I have written a new paper: ‘A Behavioural Finance Toolkit’, which aims to provide an introduction to the topic and look at how we can apply its lessons. The paper concludes by offering the following six steps to improve our investment decision making:
From a behavioural perspective the notion that there is some form of premium attached to investing in higher quality companies is something of a puzzle. If anything, one would expect loss-averse investors to overpay for securities with perceived stability and downside protection, and bear a cost in terms of lower risk-adjusted returns. Research, however, suggests that the reverse is true[i]. I have written previously about the potential behavioural explanations for value and momentum factors, but for the quality factor developing such an account is more challenging.
Compared to value and momentum, quality suffers from a somewhat amorphous definition, with a vast range of often distinct metrics employed to describe it. Some combination of earnings stability, low financial leverage and high profitability appear to be the most consistently applied characteristics. There is also debate around under what conditions the quality factor becomes apparent (delivers superior risk adjusted returns); often this is when applied in a long-short structure (long high quality / short low quality). It is also often effective when held as a complement to another factor (such as value or size), rather than on a standalone basis.
It is certainly possible that quality might not be a genuine factor. There are many who argue that excess returns to quality are a consequence of a market regime defined by a prolonged decline in interest rates – leading to a sustained re-rating for stocks with ‘bond-like’ qualities*. Furthermore, the aforementioned definitional uncertainty also leads to a potential data mining problem – if you test enough ‘quality’ metrics, some are likely to prove significant. The purpose of this post, however, is not to debate whether the quality factor is robust, but rather if it is – can there be a behavioural explanation?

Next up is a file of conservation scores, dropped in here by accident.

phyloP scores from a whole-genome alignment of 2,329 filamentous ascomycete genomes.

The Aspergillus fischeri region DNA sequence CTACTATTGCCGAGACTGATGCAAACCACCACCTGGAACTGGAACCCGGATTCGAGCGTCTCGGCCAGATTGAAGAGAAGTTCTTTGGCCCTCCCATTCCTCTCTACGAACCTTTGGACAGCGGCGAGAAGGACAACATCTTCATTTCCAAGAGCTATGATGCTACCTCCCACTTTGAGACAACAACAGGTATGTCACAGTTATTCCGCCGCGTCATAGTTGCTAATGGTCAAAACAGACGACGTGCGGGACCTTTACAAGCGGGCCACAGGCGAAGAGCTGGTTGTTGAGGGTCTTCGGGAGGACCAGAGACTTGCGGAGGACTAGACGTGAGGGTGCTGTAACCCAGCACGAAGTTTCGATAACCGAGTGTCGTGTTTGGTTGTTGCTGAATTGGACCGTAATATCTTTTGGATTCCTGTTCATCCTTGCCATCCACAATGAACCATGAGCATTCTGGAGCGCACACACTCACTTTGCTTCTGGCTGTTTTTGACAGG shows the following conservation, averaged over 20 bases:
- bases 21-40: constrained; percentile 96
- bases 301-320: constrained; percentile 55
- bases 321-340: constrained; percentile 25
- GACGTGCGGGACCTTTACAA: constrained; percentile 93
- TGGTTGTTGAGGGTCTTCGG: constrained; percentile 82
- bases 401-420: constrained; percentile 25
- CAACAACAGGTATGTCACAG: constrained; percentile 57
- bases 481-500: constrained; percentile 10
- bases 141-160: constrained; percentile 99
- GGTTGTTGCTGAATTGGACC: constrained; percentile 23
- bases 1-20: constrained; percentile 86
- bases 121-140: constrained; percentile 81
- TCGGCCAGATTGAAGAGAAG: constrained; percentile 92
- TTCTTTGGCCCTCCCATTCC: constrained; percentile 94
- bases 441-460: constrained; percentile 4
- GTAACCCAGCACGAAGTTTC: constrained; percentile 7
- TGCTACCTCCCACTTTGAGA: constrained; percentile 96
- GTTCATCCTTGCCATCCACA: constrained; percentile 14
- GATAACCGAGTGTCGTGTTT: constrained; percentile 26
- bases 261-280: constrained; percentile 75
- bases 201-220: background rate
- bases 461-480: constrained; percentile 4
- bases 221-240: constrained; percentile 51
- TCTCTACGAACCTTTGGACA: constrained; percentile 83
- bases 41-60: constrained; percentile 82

It is important to make a distinction between the legitimacy of a quality equity factor and whether investing in quality companies can be an effective investment strategy. If you can select companies with quality characteristics that are able to ‘beat the fade’ embedded in their valuation you are likely to be successful. This, however, is reliant on having the skill to selectively identify these names in advance. By contrast, the existence of a quality factor suggests that there is a return advantage to systematically filtering companies by a certain set of defined criteria.
Of course, the quality factor does not require a behavioural explanation to exist. One of the main problems with factor premiums is that there is no certainty about what causes an anomaly and we are forced instead to speculate. This inability to truly understand the drivers of a factor means that we can never observe when something changes and the premium expected from a previously robust factor is extinguished.
In the case of the quality factor, a premium might be caused by a structural issue such as that highlighted by Frazzini and Pedersen[ii], who argue that constrained investors (who cannot utilise leverage) instead allocate to higher beta assets to boost a portfolio’s overall market sensitivity, leading to lower risk adjusted returns from higher beta assets. This argument can also be extended to tracking error and beta restricted active equity strategies that have limitations on holding significant amounts of higher quality stocks. Whilst there are behavioural elements embedded in this argument, these are more structural explanations**.
However, let’s assume that some form of quality premium exists in equity markets because of behavioural issues. What could they be?
Incentives: As always, incentives matter. If we assume that the richest rewards come to professional investors who either: a) Generate abnormally strong performance and raise a large amount of assets, or b) Generate strong returns by levying performance fees, then they may be inclined to embrace / overpay for volatile stocks with the potential for the highest payoffs[iii].
Present bias: We have a tendency to overweight near-term rewards. Quality stocks deliver a long-term payoff (through the compounding of high returns on capital), whereas lower quality stocks provide the possibility of a high near term payoff. If this is the case, we are likely to overvalue the potential short-term benefits of low quality companies (with an option like payoff), and undervalue the long-term benefits of quality companies.
Overconfidence: As investors we have an exaggerated belief in our own abilities and therefore may be reticent to invest in higher quality, stable companies and instead feel that our expertise is best rewarded by selecting companies with higher leverage, more variable earnings and greater earnings upside potential.